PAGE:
If NASA’s recent research efforts come to fruition, air travel of the future could take place in flatter, sleeker aircraft that resemble manta rays and require drastically less fuel than contemporary designs.
Such designs have often been posed throughout history as potential solutions in the drive to increase efficiency and reduce fuel consumption, but the technology needed to create flying wing structures that can withstand the necessary aerodynamic forces has never been developed. Until now, that is.
NASA engineers say they have produced a structure that provides that necessary strength through carbon-composite rods covered with epoxy-treated carbon-fiber fabric. When put against the forces of flight, researchers found the structure was able to hold its own, thanks in part to special stitching used in conjunction with the fabric that prevents the spread of structural failures.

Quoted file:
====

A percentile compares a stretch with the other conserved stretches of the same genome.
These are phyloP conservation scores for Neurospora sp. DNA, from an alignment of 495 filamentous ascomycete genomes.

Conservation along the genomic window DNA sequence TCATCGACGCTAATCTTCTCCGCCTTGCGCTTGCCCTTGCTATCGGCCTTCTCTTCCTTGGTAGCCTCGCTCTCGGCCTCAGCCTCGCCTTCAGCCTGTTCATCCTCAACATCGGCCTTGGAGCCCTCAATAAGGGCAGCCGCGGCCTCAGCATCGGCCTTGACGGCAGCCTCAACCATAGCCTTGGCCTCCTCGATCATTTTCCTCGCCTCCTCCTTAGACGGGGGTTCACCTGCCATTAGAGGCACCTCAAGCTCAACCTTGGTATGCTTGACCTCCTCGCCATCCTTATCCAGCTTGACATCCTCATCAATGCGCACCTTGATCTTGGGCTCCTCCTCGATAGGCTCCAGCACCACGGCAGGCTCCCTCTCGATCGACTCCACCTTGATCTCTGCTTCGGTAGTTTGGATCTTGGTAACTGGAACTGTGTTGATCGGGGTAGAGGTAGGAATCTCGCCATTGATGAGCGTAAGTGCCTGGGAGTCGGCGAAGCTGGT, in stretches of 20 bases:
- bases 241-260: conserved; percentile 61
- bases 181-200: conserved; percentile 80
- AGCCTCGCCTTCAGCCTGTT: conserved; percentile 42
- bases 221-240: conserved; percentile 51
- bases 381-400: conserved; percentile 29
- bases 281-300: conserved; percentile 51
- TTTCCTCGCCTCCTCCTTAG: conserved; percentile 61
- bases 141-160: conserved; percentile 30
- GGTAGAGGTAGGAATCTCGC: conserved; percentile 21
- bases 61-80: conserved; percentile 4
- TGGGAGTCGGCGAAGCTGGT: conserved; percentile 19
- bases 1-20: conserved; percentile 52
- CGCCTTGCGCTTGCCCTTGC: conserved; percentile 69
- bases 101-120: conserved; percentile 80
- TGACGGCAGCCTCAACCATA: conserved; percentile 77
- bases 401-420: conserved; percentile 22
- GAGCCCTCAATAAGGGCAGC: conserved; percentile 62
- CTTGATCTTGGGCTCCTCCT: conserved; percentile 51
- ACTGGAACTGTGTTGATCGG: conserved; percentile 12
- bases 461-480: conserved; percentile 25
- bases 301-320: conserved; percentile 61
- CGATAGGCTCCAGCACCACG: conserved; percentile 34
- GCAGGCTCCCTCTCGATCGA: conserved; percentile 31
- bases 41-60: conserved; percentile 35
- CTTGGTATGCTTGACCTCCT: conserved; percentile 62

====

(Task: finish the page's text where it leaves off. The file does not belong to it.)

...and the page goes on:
NASA is now working on testing the manufacturing process on a larger scale by creating a pressurized structure, using the same methods, which will feature two levels and span 20 feet. The model is expected to be completed within the next two years.
Researchers say the hybrid wing design would cut the structural weight of an aircraft by 25 percent and would require the use of an ultra-high bypass ratio engine — perhaps mounted on top of the wing — to slice fuel consumption in half in comparison to today’s airplanes.
NASA says that while it could take up to two decades before this type of technology is fully realized, the benefits of the research could be used to inform and improve aircraft design much sooner.
The findings are the result of a $300 million collaborative project completed by NASA, Pratt & Whitney and Boeing.